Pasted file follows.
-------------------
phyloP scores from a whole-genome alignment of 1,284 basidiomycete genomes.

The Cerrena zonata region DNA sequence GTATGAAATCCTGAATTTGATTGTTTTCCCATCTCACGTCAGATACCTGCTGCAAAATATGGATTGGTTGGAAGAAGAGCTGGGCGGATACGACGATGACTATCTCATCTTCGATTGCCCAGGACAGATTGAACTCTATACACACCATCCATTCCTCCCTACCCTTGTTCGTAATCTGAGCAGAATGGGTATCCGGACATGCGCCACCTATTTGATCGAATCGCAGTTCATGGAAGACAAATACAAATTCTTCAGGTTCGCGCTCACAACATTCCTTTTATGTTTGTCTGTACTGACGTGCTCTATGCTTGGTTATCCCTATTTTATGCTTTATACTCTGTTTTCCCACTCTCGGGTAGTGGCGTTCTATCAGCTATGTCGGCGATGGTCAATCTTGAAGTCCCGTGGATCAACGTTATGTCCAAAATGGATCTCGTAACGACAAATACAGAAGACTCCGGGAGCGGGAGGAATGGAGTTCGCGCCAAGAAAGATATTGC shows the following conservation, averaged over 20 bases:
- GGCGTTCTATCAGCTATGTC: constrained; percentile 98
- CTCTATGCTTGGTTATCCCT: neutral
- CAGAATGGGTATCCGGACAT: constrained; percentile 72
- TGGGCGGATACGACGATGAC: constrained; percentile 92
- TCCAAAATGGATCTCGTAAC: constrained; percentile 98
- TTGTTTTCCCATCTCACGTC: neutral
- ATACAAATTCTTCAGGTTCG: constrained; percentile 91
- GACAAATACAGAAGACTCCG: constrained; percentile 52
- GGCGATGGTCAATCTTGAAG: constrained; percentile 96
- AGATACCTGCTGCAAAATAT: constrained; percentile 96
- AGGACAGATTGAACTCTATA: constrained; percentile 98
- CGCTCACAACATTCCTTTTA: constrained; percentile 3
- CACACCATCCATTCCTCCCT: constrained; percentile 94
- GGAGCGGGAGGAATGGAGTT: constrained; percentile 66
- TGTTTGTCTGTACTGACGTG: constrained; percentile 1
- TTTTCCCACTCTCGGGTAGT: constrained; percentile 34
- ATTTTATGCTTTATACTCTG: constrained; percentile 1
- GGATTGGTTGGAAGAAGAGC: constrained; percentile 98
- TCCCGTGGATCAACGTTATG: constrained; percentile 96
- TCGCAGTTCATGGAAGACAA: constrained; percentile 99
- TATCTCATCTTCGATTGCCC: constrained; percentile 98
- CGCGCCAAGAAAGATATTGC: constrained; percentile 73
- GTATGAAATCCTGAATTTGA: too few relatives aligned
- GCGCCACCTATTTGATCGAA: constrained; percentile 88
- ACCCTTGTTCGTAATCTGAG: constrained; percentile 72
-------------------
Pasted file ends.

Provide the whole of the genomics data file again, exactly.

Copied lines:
phyloP scores from a whole-genome alignment of 1,284 basidiomycete genomes.

The Cerrena zonata region DNA sequence GTATGAAATCCTGAATTTGATTGTTTTCCCATCTCACGTCAGATACCTGCTGCAAAATATGGATTGGTTGGAAGAAGAGCTGGGCGGATACGACGATGACTATCTCATCTTCGATTGCCCAGGACAGATTGAACTCTATACACACCATCCATTCCTCCCTACCCTTGTTCGTAATCTGAGCAGAATGGGTATCCGGACATGCGCCACCTATTTGATCGAATCGCAGTTCATGGAAGACAAATACAAATTCTTCAGGTTCGCGCTCACAACATTCCTTTTATGTTTGTCTGTACTGACGTGCTCTATGCTTGGTTATCCCTATTTTATGCTTTATACTCTGTTTTCCCACTCTCGGGTAGTGGCGTTCTATCAGCTATGTCGGCGATGGTCAATCTTGAAGTCCCGTGGATCAACGTTATGTCCAAAATGGATCTCGTAACGACAAATACAGAAGACTCCGGGAGCGGGAGGAATGGAGTTCGCGCCAAGAAAGATATTGC shows the following conservation, averaged over 20 bases:
- GGCGTTCTATCAGCTATGTC: constrained; percentile 98
- CTCTATGCTTGGTTATCCCT: neutral
- CAGAATGGGTATCCGGACAT: constrained; percentile 72
- TGGGCGGATACGACGATGAC: constrained; percentile 92
- TCCAAAATGGATCTCGTAAC: constrained; percentile 98
- TTGTTTTCCCATCTCACGTC: neutral
- ATACAAATTCTTCAGGTTCG: constrained; percentile 91
- GACAAATACAGAAGACTCCG: constrained; percentile 52
- GGCGATGGTCAATCTTGAAG: constrained; percentile 96
- AGATACCTGCTGCAAAATAT: constrained; percentile 96
- AGGACAGATTGAACTCTATA: constrained; percentile 98
- CGCTCACAACATTCCTTTTA: constrained; percentile 3
- CACACCATCCATTCCTCCCT: constrained; percentile 94
- GGAGCGGGAGGAATGGAGTT: constrained; percentile 66
- TGTTTGTCTGTACTGACGTG: constrained; percentile 1
- TTTTCCCACTCTCGGGTAGT: constrained; percentile 34
- ATTTTATGCTTTATACTCTG: constrained; percentile 1
- GGATTGGTTGGAAGAAGAGC: constrained; percentile 98
- TCCCGTGGATCAACGTTATG: constrained; percentile 96
- TCGCAGTTCATGGAAGACAA: constrained; percentile 99
- TATCTCATCTTCGATTGCCC: constrained; percentile 98
- CGCGCCAAGAAAGATATTGC: constrained; percentile 73
- GTATGAAATCCTGAATTTGA: too few relatives aligned
- GCGCCACCTATTTGATCGAA: constrained; percentile 88
- ACCCTTGTTCGTAATCTGAG: constrained; percentile 72